“Teamwork may be just as hard in certain lines of work. Under conditions of extreme complexity, we inevitably rely on a division of tasks and expertise – in the operating room, for example, there is a surgeon, the surgical assistant, the scrub nurse, the circulating nurse, the anesthesiologist, and so on. They can each be technical masters at what they do. That's what we train them to be, and that alone can take years. But the evidence suggests we need them to see their job not just as performing their isolated set of tasks well but also as helping the group get the best possible results. This requires finding a way to ensure that the group lets nothing fall between the cracks and also adapts as a team to whatever problems might arise.” (The Checklist Manifesto: How to Get things Right. 1st ed, 2009)

–Atul Gawande

Teamwork is a hallmark of patient safety. This term has been defined in many different ways. Eduardo Salas, an industrial and organizational psychologist and expert in studying teams in aviation, medicine, and other industries, popularized a definition of a team in a publication written with colleagues: “[A team is] a distinguishable set of two or more people who interact, dynamically, interdependently, and adaptively toward a common and valued goal/objective/mission, who have each been assigned specific roles or functions to perform, and who have a limited lifespan of membership” (Teams: Their Training and Performance. 1992). Thinking more longitudinally, the concept of a team has also been defined in the medical literature as “a group of diverse clinicians who communicate with each other regularly about the care of a defined group of patients and participate in that care” (JAMA 2004;291:1246-51). Regardless of the precise definition that one uses when thinking of teamwork in the perioperative arena, there are some fundamental themes pertaining to teamwork that can enable safer care in the OR.

Communication is relevant for interactions both between anesthesiology colleagues and interprofessionally across disciplines.

Closed-loop communication, a practice where the sender and receiver of information interact to confirm information has been received correctly and tasks have been completed, has been promoted by multiple organizations involved in patient safety (Anesth Analg 2023;137:1302-5; Anaesth Crit Care Pain Med 2023;42:101262; Anaesthesia 2023;78:458-78).

“Both within and beyond the field of medicine, tests of selective attention have been developed to educate how one can succumb to a loss of situational awareness and overt inattentional blindness, particularly when an environment is complex with multiple sensory inputs.”

Leadership, which has been described as the provision of “directions, assertiveness, and support among team members,” can include principles such as role clarity, delegation of tasks, and decision-making (Comprehensive Healthcare Simulation: Anesthesiology. 1st ed, 2019; World J Surg 2014;38:305-13).

Situational awareness is a concept that includes perception of the information in one's environment, comprehension of its relevance, and anticipation of its implications (Anaesthesia 2023;78:479-90). Both within and beyond the field of medicine, tests of selective attention have been developed to educate how one can succumb to a loss of situational awareness and overt inattentional blindness, particularly when an environment is complex with multiple sensory inputs (Psychol Sci 2013;24:1848-53; asamonitor.pub/4aMwrtC). There is also ongoing research surrounding the use of technology to aid in situational awareness (Hum Factors 2022;64:269-77).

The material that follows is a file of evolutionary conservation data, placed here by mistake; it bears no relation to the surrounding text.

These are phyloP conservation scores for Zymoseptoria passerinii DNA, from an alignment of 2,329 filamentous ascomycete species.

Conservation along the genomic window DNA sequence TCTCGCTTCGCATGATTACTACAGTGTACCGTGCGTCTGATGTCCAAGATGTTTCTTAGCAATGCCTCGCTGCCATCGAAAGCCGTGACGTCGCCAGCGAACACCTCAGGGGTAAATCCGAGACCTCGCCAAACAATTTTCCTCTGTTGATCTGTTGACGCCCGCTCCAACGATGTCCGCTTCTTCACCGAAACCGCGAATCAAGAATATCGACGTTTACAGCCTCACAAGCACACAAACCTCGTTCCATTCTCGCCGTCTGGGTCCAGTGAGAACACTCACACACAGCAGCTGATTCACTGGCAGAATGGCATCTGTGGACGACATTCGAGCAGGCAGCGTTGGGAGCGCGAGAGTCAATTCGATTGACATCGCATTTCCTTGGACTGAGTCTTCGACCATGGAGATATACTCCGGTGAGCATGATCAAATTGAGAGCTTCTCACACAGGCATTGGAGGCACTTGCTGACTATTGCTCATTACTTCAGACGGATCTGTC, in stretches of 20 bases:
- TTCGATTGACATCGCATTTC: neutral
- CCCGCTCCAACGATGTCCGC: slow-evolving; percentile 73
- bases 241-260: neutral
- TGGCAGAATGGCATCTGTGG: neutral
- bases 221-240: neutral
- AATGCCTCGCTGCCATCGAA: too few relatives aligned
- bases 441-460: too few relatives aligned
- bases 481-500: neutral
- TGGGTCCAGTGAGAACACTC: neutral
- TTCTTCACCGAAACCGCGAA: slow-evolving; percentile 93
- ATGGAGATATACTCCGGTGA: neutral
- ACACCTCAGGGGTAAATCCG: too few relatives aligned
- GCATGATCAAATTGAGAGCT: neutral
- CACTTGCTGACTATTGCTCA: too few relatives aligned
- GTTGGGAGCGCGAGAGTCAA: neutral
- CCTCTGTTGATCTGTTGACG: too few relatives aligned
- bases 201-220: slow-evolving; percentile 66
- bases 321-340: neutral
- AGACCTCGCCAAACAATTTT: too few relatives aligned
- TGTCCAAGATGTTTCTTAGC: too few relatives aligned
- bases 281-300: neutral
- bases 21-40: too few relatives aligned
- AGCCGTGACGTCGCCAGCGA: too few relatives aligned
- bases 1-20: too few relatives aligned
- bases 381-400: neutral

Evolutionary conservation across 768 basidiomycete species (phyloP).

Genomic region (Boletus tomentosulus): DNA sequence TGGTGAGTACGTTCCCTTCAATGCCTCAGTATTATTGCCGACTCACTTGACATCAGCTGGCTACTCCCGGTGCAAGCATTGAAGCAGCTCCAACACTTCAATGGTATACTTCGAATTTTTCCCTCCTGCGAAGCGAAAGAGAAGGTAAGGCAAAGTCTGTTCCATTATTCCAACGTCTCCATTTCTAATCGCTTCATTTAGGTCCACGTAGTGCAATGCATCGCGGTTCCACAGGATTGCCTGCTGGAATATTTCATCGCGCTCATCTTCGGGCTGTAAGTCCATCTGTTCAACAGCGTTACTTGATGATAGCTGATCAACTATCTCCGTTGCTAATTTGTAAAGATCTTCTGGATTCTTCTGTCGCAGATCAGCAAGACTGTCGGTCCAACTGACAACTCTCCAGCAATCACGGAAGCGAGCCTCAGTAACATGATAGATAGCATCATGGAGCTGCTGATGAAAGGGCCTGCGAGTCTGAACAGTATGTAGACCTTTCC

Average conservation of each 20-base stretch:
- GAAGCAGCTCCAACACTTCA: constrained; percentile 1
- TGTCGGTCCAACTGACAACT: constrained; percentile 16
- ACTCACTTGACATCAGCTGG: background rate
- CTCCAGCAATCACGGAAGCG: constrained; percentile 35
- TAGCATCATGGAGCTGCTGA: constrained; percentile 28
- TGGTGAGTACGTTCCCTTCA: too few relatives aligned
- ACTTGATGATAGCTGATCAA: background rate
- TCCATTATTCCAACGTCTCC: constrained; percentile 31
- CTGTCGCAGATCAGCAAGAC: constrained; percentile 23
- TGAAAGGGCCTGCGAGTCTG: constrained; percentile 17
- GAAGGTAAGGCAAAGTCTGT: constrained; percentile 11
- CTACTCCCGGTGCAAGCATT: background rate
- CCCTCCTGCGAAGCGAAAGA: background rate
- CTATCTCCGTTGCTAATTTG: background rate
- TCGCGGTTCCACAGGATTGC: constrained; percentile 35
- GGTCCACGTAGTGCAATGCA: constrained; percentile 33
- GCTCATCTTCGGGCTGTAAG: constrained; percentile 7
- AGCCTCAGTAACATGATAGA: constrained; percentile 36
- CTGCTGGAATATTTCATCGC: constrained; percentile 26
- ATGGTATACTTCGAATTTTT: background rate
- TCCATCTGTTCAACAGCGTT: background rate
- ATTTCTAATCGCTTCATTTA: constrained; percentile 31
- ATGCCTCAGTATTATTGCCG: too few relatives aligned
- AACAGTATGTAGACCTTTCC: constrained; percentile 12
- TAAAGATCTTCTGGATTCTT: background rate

Safety checklists, which have been designed for both routine and emergency perioperative scenarios, can foster principles of teamwork while also reviewing processes of care (N Engl J Med 2009;360:491-9; N Engl J Med 2013; 368:246-53). When performing a handover or transition of care to other team members, the use of structured handover tools and protocols may lead to improved care and patient outcomes (Anesthesiology 2024;140:387-98; BMJ Qual Saf 2021;30:513-24). After a critical event, there is value in looking out for your teammates and considering whether a debriefing can provide a check-in for colleagues, an opportunity for education, and confirmation that any remaining acute patient care matters are being addressed (ASA Monitor 2021;85:42-3).

There are many ways to continue perioperative clinician education in teamwork and incorporate lessons into daily practice to improve patient safety:

  • Team training via medical simulation may offer the opportunity to practice teamwork principles in a hands-on fashion (Ann Surg 2014;259:403-10).

  • ASA has offered patient safety educational and CME offerings for many years, including a dedicated module on the Fundamentals of Patient Safety (asamonitor.pub/3VRpraA).

  • TeamSTEPPS is a framework of evidence-based tools to foster improved teamwork, communication, and improved patient outcomes (asamonitor.pub/49zsyr1).

Teamwork is a multifaceted concept that can be leveraged toward the safer care of patients perioperatively and beyond.

ASA Patient Safety Editorial Board contributors: Alexander F. Arriaga, MD, MPH, ScD, Jonathan B. Cohen, MD, Jeffrey A. Green, MD, MSHA, FASA, Keith J. Ruskin, MD, Senthilkumar Sadhasivam, MD, MPH, MBA, FASA, Scott C. Watkins, MD, Deborah Schwengel, MD, MEHP (Editor-in-Chief).